Greig Laidlaw aims to emulate class of 1999

Greig Laidlaw says he has been reinvigorated by his move to Gloucester. Picture: SNS/SRUGreig Laidlaw says he has been reinvigorated by his move to Gloucester. Picture: SNS/SRU
Greig Laidlaw says he has been reinvigorated by his move to Gloucester. Picture: SNS/SRU
THE captaincy may have fallen into his lap by accident, literally so following Grant Gilchrist’s broken arm, but it is somehow appropriate that Greig Laidlaw is leading Scotland into the Stade de France bear pit on Saturday evening in Paris.

This is the land where playmakers wear the No 9 rather than the 10 on their backs. France produced the original petit general Jacques Fouroux and plenty of others, built along similar lines, followed in his footsteps: Jean Baptiste Ellisalde, Freddie Michalak and Morgan Parra to name just three.

All three Frenchmen are (or were) the tactical brains directing the forward brawn just as Laidlaw does for Scotland and, like the Scot, all three Frenchmen are (or were) equally adept in either halfback shirt and all of them are (or were) pretty handy off the tee.

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They are small men playing a big man’s game so they have to bring something special to the party. Up to recently Laidlaw has brought leadership, tactical awareness and deadly accuracy with the boot, alongside the traditional scrum-half virtues of passing and kicking, but last November we saw another side to the little man.

In the opening match against Argentina, Laidlaw’s quick thinking and quick feet earned two tries, for Sean Maitland and Stuart Hogg. Had the Scotland skipper not made an uncharacteristic handling error he might have got one himself against Tonga; dropping the ball after the red sea of shirts parted following a cunning lineout ploy. It was almost as if he had stolen the best parts of Chris Cusiter’s running game and somehow spliced them into his own DNA to produce a Frankenstein monster mash scrum-half – tactical aptitude and running threat all rolled into one complete player.

“I think it was a culmination of the way we played when we were starting to open up more gaps and speed we were playing at,” says Laidlaw by way of explanation. “I just felt really fresh going into the autumn games, as I do now. My performances with Gloucester were good and that has driven me on as a player. The Argentina game went well for me and hopefully the Six Nations will pan out well for me and, more importantly, the squad.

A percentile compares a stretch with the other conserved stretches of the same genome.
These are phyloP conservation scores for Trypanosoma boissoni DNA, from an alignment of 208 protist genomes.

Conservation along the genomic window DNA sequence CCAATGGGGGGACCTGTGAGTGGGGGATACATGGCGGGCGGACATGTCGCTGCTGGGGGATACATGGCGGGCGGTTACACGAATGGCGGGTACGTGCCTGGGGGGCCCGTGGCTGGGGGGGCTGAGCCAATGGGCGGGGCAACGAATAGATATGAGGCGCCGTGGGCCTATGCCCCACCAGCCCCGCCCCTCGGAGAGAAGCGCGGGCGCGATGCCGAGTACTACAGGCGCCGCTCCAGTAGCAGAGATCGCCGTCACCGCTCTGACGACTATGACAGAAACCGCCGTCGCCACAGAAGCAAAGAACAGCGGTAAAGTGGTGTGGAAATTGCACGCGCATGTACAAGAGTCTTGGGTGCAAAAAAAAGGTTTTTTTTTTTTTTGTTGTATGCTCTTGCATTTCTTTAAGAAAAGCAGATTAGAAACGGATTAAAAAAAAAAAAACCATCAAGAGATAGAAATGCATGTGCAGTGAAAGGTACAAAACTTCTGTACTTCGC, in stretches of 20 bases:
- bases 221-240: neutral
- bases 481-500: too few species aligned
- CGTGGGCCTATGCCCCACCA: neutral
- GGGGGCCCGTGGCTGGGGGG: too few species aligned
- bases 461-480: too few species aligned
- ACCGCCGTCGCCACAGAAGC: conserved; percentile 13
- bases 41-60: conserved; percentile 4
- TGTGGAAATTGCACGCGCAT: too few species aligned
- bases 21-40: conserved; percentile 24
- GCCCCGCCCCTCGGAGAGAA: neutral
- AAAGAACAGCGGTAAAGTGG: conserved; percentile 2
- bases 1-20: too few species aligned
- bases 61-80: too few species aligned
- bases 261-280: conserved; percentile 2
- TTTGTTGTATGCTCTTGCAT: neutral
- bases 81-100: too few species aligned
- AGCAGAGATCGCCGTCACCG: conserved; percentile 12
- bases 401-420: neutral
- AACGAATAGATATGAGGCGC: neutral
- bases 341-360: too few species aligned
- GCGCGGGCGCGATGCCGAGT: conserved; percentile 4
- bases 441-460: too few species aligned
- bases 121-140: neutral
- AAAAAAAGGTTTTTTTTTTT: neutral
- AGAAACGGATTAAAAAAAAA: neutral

“The time was right for me to move [to Gloucester] and it’s just freshening up. You go away somewhere else and you feel you need to prove yourself, so the timing was perfect. I’ve been happy with my form and I now need to push on again in the Six Nations. It was just a new environment, playing with new players, new ideas, new coaches. It’s great for a player to move when the time is right.”

Laidlaw will need to be at his best on Saturday because the bare statistics show that Scotland have yet to record a Six Nations victory in Paris.

The last win came at the conclusion of the old Five Nations Championship, which Scotland won after a final round match in the Stade de France that may rank as the most complete Scottish performance of the professional era. Five first-half tries were run in and, in what may be a good omen for Saturday’s result, the scrum-half that day was another product of Jed-Forest RFC.

Jim Telfer referred to Gary Armstrong as the bravest man he’d witnessed in a Scotland shirt so Laidlaw has plenty to live up to and there is no doubting the impact of the Grand Slam hero, one of only two players who won the old championship in 1990 and in 1999 (Paul Burnell the other), on the man who has current custody of the national No 9 shirt.

“I remember watching it [the 1999 Paris match] on television” Laidlaw recalls. “It was a great day for Scotland. It was a very Scottish performance that day, with pace, good rucking and they moved the ball quickly. If we are to win we will have to emulate that this weekend.

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“He [Armstrong] had a huge influence. Gary was a great player and he is also a great man. It was brilliant for me to see someone like him from a small town, where I grew up as well.

“He was a big part of that team and he was a great leader. It was a team performance in Paris that day and we will need a team performance again if we are going to get across the line.”

Any excess luggage when Scotland travel away from Murrayfield in the Six Nations is usually filled with hope rather than expectation but this team are buoyed by the autumn results and, if the set-piece can stand up to the most intense scrutiny, they have a puncher’s chance.

Players always talk about controlling the controllables but one aspect that is way beyond anyone’s ken is the raw emotional atmosphere inside the stadium on Saturday.

The French team may well reflect the French nation as a whole and pull tighter together following the appalling Charlie Hebdo murders.

“I think it will be emotionally charged with the things that have been happening in Paris,” says Laidlaw. “The French have been talking about uniting the nation, singing the national anthem and things like that, but we can’t get caught up in those things.

“The start of the game is going to be very important.”



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